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4.0 out of 5 stars Almost a Great Novel, 4 Jan 2012
Kate Hopkins (London) - See all my reviews
(TOP 1000 REVIEWER)   
This review is from: Anna Apparent (VMC) (Paperback)
A novel exploring what happens to 'damaged' or abused children as they become adults. Bawden gives us two heroines who both suffer terrible experiences as children, and shows us the very different way they develop as they become adults. Annie-May suffers abuse on a Welsh hill farm as a child evacuee during World War II after her mother is killed in the Blitz. She is treated like an animal, sent to sleep in the barn and barely fed. From this she is rescued by Crystal, an elegant middle-class woman whose husband is divorcing her, and who seeks a new meaning for her life in the child, who she renames Anna. Anna grows up quiet, and seemingly placid. She marries Crystal's son Giles (an adult at the time Crystal adopts the six-year-old Anna) and settles down to a quiet life in the countryside. But is this quiet, rather shy and innocent woman who Anna really is? Soon we begin to suspect that Anna spends most of her time playing a variety of roles, particularly when she becomes the mistress of a young journalist. Does Anna herself really know who she is underneath the roles she adopts? Anna's story contrasts with that of Giles's first wife, Tottie (Charlotte), who, after a happy childhood in Germany, was sent to a concentration camp in World War II. All her Jewish family perished, but Tottie survives, comes to London, gets a good job in publishing and ends her marriage to Giles (who met her on the liberation of Belsen) with great dignity. While Anna feels constantly that she has to create a personality for herself in order to be loved, Tottie is bravely honest.

The first two parts of this novel are truly excellent: a quite profound meditation on the effect that abuse and cruelty has on young people. With great sensitivity, Bawden shows us how Tottie survives because she is older than Anna, and has the memory of a happy childhood behind her, while Anna, very young at the time of her abuse, is profoundly damaged, and feels that she has to create a false 'good' persona to make the kindly but none-too-bright Crystal love her. There are some wonderfully-created characters: the Welsh villagers; Tottie's elegant boss Ivan and Giles's old-school English relatives.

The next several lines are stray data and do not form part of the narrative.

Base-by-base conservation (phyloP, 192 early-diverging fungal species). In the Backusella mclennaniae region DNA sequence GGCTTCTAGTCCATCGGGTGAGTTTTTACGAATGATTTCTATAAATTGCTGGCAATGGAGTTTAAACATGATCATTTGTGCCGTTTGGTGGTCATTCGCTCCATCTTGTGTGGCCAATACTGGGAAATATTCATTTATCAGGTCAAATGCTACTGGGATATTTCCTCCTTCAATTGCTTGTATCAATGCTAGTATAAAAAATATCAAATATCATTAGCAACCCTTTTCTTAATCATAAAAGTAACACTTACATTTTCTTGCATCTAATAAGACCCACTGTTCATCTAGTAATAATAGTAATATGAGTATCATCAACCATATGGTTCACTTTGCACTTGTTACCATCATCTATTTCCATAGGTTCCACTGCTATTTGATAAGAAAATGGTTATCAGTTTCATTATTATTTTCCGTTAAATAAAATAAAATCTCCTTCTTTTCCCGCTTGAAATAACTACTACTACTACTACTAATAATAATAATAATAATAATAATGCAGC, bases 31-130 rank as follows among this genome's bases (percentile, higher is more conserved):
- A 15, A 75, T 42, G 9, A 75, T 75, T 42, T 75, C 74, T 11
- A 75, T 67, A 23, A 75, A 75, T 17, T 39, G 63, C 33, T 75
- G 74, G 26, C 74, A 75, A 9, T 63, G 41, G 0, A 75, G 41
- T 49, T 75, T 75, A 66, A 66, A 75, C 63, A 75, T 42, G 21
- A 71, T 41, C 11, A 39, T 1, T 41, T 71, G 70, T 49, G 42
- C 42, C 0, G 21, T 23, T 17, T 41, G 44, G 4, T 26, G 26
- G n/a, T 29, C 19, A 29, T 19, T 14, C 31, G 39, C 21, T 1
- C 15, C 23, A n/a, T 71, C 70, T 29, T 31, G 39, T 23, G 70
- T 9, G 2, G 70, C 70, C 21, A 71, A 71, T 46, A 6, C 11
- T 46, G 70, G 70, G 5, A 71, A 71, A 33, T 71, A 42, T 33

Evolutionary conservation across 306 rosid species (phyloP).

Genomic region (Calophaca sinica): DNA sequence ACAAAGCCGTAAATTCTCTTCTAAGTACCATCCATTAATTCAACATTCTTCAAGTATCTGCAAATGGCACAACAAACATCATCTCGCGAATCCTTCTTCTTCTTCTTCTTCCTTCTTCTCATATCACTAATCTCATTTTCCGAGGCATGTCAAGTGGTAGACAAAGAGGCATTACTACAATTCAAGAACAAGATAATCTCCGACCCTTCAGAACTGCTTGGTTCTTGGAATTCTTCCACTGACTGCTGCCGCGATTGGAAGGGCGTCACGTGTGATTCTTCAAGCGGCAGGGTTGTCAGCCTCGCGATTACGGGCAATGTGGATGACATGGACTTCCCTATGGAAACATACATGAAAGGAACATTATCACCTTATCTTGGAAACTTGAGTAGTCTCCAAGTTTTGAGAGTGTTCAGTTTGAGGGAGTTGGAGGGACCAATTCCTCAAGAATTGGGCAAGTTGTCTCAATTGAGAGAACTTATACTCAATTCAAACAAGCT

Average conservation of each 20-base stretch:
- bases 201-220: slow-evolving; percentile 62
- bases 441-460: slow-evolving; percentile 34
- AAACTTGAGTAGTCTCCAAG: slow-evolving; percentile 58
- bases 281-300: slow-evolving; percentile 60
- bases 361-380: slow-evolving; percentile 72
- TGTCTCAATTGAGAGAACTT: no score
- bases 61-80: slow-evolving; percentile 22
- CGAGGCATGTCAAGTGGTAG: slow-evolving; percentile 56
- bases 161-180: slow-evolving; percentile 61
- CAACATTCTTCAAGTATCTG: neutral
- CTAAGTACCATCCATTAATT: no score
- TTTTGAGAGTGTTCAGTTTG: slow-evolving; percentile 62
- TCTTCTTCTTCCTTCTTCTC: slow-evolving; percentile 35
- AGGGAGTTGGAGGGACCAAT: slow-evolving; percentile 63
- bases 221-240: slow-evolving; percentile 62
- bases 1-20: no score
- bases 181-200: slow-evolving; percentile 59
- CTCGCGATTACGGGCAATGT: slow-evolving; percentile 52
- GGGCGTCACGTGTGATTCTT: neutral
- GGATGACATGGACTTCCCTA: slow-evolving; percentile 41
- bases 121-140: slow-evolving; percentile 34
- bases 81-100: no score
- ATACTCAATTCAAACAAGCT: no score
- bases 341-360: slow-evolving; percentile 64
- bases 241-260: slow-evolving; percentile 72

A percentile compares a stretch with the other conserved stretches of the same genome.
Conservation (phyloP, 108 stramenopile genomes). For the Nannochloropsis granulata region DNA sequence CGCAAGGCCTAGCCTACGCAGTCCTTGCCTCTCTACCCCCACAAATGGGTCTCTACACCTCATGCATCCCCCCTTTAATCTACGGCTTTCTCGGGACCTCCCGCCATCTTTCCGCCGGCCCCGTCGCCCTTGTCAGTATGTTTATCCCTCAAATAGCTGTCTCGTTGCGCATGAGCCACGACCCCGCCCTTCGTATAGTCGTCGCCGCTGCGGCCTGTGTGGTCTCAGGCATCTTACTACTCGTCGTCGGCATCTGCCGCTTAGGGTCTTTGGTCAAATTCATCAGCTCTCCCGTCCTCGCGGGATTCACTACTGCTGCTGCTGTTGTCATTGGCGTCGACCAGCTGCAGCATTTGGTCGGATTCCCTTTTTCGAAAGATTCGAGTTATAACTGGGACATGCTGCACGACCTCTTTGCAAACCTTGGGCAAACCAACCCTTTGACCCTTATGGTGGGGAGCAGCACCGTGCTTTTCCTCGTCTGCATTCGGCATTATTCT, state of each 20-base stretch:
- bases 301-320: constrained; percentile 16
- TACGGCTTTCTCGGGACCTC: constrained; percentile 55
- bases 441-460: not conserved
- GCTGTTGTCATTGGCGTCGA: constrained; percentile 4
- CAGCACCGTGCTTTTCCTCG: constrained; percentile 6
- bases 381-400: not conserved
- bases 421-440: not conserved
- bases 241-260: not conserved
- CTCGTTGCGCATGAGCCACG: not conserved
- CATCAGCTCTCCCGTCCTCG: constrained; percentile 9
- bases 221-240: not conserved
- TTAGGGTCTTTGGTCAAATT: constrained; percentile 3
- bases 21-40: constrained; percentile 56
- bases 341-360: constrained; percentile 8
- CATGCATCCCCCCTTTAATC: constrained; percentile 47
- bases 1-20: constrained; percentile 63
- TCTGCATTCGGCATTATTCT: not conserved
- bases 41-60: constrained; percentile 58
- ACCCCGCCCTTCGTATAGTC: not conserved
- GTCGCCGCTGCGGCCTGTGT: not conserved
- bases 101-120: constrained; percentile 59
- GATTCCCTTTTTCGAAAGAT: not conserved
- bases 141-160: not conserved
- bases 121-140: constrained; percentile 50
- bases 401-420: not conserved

The trouble is that Bawden really needed to write a much longer novel to deal with such complex issues. The final section of the book feels rushed, and frankly quite implausible. We are never sure why Anna marries Giles, what she feels about him or Daniel, and if - with the dramatic incident which takes place towards the end of the novel - if we're meant to feel that Anna is in fact in some sense psychotic, or if she is to be pitied. There are a few silly touches (I don't believe anyone would call their sons Peregrine and Merlin if they were as intelligent as Anna and Giles, and Giles becomes quite appallingly hearty in places). Also, Tottie virtually fades out in the novel in the final section, which makes the drama suddenly seem rather lopsided - a story about two women has suddenly become one about Anna alone. The ending of the novel is also inconclusive - we are left with no idea about what Anna will do, if she feels guilty about her past (particularly the recent past) and whether she has really come to self-knowledge.

All in all a book with some wonderful things in it, but I couldn't help feeling it was almost like a first draft of a much bigger, and wider-reaching novel.
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Anna Apparent (VMC Book 152)
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